DENVER (AP) -Todd Helton was getting drenched in a waterfall of champagne following his 1,578th major league game when slugger Matt Holliday looked over and laughed.
``He really deserves this,'' Holliday said as Helton enjoyed his first taste of the postseason party after a decade's worth of fantastic but frustrating seasons as Colorado's stymied star.
Helton, the subject of trade talks last winter, played a leading role in the Rockies' 14-1 season-ending run that put them into the division series against Philadelphia, with a sweep of the Phillies possible in Game 3 on Saturday night.
His 1,578 games, including a wild-card tiebreaker against San Diego on Monday night, were the third most by any active player without a playoff appearance. The only ones to wait longer are Arizona's Jeff Cirillo, who is on the Diamondbacks' playoff roster, at 1,617 and Damion Easley, whose Mets were eliminated on the last day of the season, at 1,593.
``Ten years I've waited for this,'' Helton said, a decade of disappointment drifting from his broad shoulders.
After two straight injury-filled seasons, the 34-year-old Helton had a change of heart over the winter. For the last couple of years, he didn't want to muscle up too much. For one thing, there were unsupported accusations of steroid use that dogged the slugger in 2005 and he figured a bulked-up body would only fuel those suspicions.
More important, there was his bad back. He was reluctant to pack on pounds for fear his spine wouldn't hold up.
After spending last season fruitlessly trying to regain his strength, stamina and power stroke following an intestinal infection that landed him in the intensive care unit, Helton cleaned his plate and hit the weights last offseason as he did in his 20s.
He said he got stick of watching lazy fly balls settle into outfielder's gloves and of people telling him he looked like he'd lost a lot of weight. And he figured he's not going to be swiping bases anyway, so why train to be a runner?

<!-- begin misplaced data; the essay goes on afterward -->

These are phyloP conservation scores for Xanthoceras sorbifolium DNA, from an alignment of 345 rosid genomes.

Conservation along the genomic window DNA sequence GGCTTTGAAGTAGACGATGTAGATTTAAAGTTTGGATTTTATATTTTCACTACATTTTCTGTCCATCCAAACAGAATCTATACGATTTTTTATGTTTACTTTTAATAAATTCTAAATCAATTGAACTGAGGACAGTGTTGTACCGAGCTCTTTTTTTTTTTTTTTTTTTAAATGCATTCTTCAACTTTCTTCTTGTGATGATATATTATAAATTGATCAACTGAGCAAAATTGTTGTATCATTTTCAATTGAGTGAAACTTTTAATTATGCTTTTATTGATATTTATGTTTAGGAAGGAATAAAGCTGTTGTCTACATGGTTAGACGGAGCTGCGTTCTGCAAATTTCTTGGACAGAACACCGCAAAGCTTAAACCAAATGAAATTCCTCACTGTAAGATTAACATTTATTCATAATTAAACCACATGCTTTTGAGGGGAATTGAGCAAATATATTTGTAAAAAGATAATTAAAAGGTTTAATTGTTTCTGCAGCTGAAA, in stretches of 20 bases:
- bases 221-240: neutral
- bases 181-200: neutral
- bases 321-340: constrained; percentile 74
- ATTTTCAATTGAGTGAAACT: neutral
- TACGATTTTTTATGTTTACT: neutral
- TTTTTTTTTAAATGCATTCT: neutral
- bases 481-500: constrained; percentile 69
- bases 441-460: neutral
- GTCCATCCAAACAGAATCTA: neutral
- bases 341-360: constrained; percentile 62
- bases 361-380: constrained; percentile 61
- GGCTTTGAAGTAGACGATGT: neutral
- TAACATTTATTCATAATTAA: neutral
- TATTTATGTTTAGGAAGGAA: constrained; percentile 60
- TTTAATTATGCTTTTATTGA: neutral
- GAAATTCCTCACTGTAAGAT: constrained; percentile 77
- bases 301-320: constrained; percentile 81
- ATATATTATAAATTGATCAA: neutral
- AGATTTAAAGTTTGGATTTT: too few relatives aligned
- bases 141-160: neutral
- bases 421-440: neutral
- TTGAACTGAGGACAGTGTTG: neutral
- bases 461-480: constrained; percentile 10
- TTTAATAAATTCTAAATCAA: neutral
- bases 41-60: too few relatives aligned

``I've only got to take three steps and catch the ball anyhow,'' he said.
Now the man who backed up Peyton Manning at Tennessee is looking like an NFL linebacker, tipping the scales at close to 230 pounds, a good 25 more than last year.
It was his return to health that prompted the Boston Red Sox to inquire about him in the offseason. The Rockies offered to pick up much of the $90 million left on his contract, but Colorado called off talks when the Red Sox refused to part with promising relief pitchers Craig Hansen and Manny Delcarmen.
``This is Todd Helton we're talking about,'' Rockies owner Charlie Monfort told The Associated Press in January. ``We're not just going to give him up for nothing.''
Helton, the first player in major league history with 35 or more doubles in 10 consecutive seasons, has a no-trade clause in the contract that paid him $16.6 million this season but was willing to waive it to play in Boston. When talks fell through, he turned his attention to getting the Rockies into the playoffs for the first time in his career.
The only move he ended up making was going back to the cleanup spot, flip-flopping places with Holliday, a move that manager Clint Hurdle made in the spring to split up Colorado's lefties and righties and force opposing managers to burn their bullpens.
It helped both Holliday, who put up MVP numbers, and Helton, who hit .302 with 15 homers - both career lows - and 81 RBIs last year but padded those stats this season (.320, 17, 91). He also drew 116 walks, the second-highest total of his career, surpassed 300 career homers and committed just two errors in 1,545 chances, for a .999 fielding percentage, the highest of his career.
Without him, the Rockies likely would be at home watching Helton enjoying the AL playoffs.
Helton's serious demeanor soon returned after the Rockies' three-run rally in the 13th beat the Padres 9-8 in the wild-card play-in game.
``I'm enjoying it but we've got to realize there's a lot of work to be done,'' he said. ``You've got to concentrate and focus. It's a lot of fun, but it's not a circus out there.''
the Toddlers.''
``I think everybody in the Rockies organization is ecstatic for Todd Helton, whether they're here, gone, been a part of this, played with him,'' Hurdle said.
``Now, for this opportunity, our team is pushing very hard to get him to the biggest stage,'' Hurdle added. ``Regardless of what a nice run this has been and a nice story it's been to this time, we will not be happy if we don't get to the World Series. Because first and foremost they want to get Todd Helton into that venue.''

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